In the wake of the Liberals’ “brutal” leadership spill, Opposition Leader Bill Shorten has halted his zinger comebacks and shown deep respect for a Prime Minister who wasn’t afraid to use the word ‘love’.
In a statement titled ‘Malcolm Turnbull’, and two years since Mr Shorten lost the 2016 election to the axed prime minister, the Opposition Leader spoke of Mr Turnbull as a love-filled man.
“The final observation I would make may seem a small thing, but I believe it says a great deal,” Mr Shorten said in his statement.
“On many occasions, Malcolm and I would speak at the same events.
I don’t think any Australian Prime Minister has used the word ‘love’ more frequently in his public remarks.”
The Opposition Leader said anyone who listened to Mr Turnbull speak would always hear his deep and profound love for his wife Lucy, his children and grandchildren.
“But also his abiding love for our country,” Mr Shorten said.
In the wash of Mr Turnbull losing the leadership of the Liberal Party on Friday during a ballot he did not contest and won by former treasurer Scott Morrison, Mr Shorten called politics a “brutal business”.
“For Malcolm, for Lucy, for their family and for his personal staff, who are as loyal and as close as family, this is a very hard day indeed,” Mr Shorten said.
The Opposition Leader also spoke of his enduring respect for his “formidable opponent”, recognising Mr Turnbull as an “advocate of great intellect and eloquence” and a politician driven by a “desire to serve” considering his late entry into Parliament.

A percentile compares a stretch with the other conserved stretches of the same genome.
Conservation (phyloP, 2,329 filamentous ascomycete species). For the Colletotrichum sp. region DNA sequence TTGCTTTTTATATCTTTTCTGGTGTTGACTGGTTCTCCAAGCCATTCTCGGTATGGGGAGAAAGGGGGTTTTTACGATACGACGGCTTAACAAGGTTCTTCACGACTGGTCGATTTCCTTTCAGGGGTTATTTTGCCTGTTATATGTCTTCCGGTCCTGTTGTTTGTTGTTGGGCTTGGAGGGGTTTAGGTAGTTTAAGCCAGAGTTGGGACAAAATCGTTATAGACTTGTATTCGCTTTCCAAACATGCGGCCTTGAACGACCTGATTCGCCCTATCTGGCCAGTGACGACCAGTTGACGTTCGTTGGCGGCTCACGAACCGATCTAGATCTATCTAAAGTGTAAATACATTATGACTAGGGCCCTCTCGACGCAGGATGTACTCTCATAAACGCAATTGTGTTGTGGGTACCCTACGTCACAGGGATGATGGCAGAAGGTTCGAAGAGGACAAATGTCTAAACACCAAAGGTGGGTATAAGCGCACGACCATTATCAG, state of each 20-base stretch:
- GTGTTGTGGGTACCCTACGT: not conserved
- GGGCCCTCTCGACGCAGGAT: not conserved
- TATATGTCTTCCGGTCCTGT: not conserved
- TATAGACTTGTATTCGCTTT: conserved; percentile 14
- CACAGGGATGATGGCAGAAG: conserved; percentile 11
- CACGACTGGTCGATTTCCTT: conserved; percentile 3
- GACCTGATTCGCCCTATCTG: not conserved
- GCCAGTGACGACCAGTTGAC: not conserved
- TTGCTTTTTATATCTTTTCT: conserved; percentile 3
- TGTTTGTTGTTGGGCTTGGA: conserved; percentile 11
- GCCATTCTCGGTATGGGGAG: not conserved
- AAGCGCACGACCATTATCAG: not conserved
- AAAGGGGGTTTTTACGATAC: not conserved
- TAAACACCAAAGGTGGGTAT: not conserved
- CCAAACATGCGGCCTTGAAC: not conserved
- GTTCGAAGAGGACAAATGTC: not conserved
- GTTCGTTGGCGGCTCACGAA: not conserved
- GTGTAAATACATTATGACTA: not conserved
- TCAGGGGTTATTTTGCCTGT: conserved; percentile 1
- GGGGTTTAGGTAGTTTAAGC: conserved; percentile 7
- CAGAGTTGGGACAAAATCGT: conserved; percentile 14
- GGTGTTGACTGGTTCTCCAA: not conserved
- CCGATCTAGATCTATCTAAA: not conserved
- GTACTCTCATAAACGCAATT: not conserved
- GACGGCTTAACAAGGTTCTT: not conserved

“Australian politics will always need people like that, on all sides.”
The Labor Party leader predicted Mr Turnbull’s ultimate fate as far back as December 2016, branding his opponent a “massive disappointment”, when interviewed on the ABC’s 7.30 program.
He added that he doubted he’d be facing the former Liberal Party leader at the next election, despite liking Mr Turnbull personally.
“The problem that he has got is that he can’t run the Liberal Party,” Mr Shorten said at the time.
“Do I like him personally? Yes,” he told 7.30 at the time.
Mr Shorten also spoke of the division in the Liberal Party hampering Mr Turnbull’s ability to lead the nation.
“There’s great division and dysfunction in the Liberal Party. The problem for Australia is that when Malcolm Turnbull’s always got to look over his shoulder, he can’t see where he’s going.
“Quite frankly, if I was to lay a bet on this matter, I don’t think I’ll be facing Malcolm Turnbull at the next election. I think the Liberal Party will move on to someone else.”